It is true that trademark law imposes such obligations.  It’s long been the case that failure to defend a trademark is taken to mean relinquishment of any rights to preserve said trademark.  That’s the irrational part, in my opinion, but I suppose if we somehow fixed that then a lot of copyright lawyers would be out of work, and we can’t have that, now can we?

It may also be the case that a commonly used term can retain legal protection without having to sue everyone just to defend it.  If I’m remembering correctly, LucasFilm helped establish that precedent at some point, when a judge ruled that a protected entity that had sufficiently permeated the mainstream (read: every major Star Wars character) didn’t have to be continually defended in order to preserve its protected status.  Or something along those lines.  I don’t know if the Dewey Decimal system qualifies as having permeated the mainstream, but it probably should.  Then again, I occupied offices in university libraries for most of a decade, so my view might be skewed.

Of course, we don’t know what kind of attribution OCLC requested, and how the Library Hotel refused OCLC’s requests; either one or both of them could have been wholly unreasonable in their communications.  Regardless, it makes no sense to me that OCLC should be compelled (in a legal sense) to file a lawsuit for an enormous amount of money in this situation.  Does the Creative Commons offer a way out of this kind of situation?  Could it, with some enhancements?  It might be worth investigating.

It was also brought to my attention that the phrase “poisoning the community well” may have connotations of which I was previously unaware.  According to Informal Logical Fallacies, I was very close to using the term for a type of logically fallacious argument that is “an attempt to preclude discussion by attacking the credibility of an opponent.”  I merely meant “acting in a way contrary to the community interest.”  No attacks on anyone’s credibility were intended.  I just hope the term isn’t trademarked, because I’d really hate to end up in court over it.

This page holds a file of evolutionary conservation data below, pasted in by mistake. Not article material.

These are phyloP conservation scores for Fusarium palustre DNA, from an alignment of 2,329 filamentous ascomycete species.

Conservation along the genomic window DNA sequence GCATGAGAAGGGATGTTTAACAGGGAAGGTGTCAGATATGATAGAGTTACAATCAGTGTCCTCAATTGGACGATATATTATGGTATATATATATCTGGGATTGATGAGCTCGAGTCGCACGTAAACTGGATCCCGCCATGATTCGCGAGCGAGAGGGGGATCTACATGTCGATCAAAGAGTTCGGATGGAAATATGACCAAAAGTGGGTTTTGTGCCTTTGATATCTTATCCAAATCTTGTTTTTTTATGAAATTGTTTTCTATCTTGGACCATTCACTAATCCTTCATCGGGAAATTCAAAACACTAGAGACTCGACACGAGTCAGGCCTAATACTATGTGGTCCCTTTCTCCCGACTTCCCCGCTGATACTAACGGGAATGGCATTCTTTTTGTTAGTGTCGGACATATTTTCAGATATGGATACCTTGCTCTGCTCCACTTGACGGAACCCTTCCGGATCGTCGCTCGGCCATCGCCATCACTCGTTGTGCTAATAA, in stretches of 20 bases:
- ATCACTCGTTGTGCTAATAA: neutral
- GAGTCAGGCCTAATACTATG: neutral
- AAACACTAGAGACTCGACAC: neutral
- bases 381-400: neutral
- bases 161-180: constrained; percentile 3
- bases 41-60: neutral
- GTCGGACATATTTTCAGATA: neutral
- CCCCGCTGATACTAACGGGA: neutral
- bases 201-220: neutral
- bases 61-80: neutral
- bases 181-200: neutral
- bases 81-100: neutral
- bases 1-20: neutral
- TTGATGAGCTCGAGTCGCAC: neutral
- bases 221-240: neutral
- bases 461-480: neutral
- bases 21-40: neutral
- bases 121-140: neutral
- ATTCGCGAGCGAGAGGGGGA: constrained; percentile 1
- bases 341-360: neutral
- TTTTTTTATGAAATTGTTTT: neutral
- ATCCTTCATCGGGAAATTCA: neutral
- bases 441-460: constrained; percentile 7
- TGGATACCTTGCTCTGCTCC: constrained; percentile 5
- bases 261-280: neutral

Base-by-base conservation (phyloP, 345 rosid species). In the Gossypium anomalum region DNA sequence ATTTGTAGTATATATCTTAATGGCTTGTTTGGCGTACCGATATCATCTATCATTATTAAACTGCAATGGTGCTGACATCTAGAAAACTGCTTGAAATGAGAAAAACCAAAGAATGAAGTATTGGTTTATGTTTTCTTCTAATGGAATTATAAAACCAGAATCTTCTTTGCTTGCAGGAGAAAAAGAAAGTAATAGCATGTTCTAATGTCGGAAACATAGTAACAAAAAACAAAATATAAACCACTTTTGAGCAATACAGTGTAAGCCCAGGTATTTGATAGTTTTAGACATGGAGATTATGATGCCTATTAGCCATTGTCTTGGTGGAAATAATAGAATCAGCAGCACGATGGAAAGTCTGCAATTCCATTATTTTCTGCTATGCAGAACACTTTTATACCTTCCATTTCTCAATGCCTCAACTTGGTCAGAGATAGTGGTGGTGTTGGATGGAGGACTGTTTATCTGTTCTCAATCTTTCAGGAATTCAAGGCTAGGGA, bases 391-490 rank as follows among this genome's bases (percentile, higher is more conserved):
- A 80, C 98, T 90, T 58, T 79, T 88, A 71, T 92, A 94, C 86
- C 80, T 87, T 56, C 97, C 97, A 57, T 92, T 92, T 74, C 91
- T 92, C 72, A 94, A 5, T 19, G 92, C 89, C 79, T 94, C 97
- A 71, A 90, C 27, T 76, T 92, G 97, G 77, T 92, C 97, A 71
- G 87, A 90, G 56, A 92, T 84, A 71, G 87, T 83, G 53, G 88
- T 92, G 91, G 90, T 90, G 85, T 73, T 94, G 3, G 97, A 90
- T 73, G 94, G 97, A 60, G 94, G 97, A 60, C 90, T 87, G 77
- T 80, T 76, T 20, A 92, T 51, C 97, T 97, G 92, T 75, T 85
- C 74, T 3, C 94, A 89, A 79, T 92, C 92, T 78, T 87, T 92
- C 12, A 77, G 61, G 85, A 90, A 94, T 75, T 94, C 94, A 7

Dynamic Mental Static

An interesting idea: Pixy’s fast no-preload rollovers, which I first heard about in a presentation at Seybold.  It seems to me there’s one potential drawback in this method, which is that it requires that your links be an exact size, or at least never be taller than a certain size.  Since I spend a lot of time thinking about techniques that will work well even if the text is scaled up 300% or more, this “drawback” is probably more of a concern to me than to the rest of you.  I don’t mean to denigrate what Petr has done—it’s a clever technique, and has a great deal to commend it, including reduced server load.

So, Eolas.  Their claims of inventing plug-ins or applets or whatever put me in mind of a similar yet much dorkier situation surrounding the new movie Underworld, summarized rather well by the guys at Penny Arcade, as usual.  Of course, Microsoft itself patented style sheets back in the late Nineties, so it’s not like they’ve never been down that road themselves.  I’ll freely admit that Microsoft never did anything with said patent, and that puts them a step above Eolas in the trudge toward something resembling the faintest shadow of a moral high ground.

One of the reasons I’ve not gotten too worked up about all this is I still have this idiotic faith that reason will, eventually, prevail.  The British Telecom “patent” on hyperlinks came to nothing, so far as I can tell.  Whether this was due to a court throwing out the claim, or the collective will of the Web ignoring it outright, I’m not sure, but that’s sort of the point: it was never a big deal.  I keep thinking whatever process got us there will similarly operate in the Eolas case.  I can’t do much about it either way.  Hey, maybe Eolas did patent the process of whatever it is they claim to have invented years after other people had already done it.  Great.  As soon as I secure a patent for my novel method of representing complex information using only the integers one and zero, I am so going to clean up in the courts.  (Hat tip: Chris Lilley, ca. 1999.)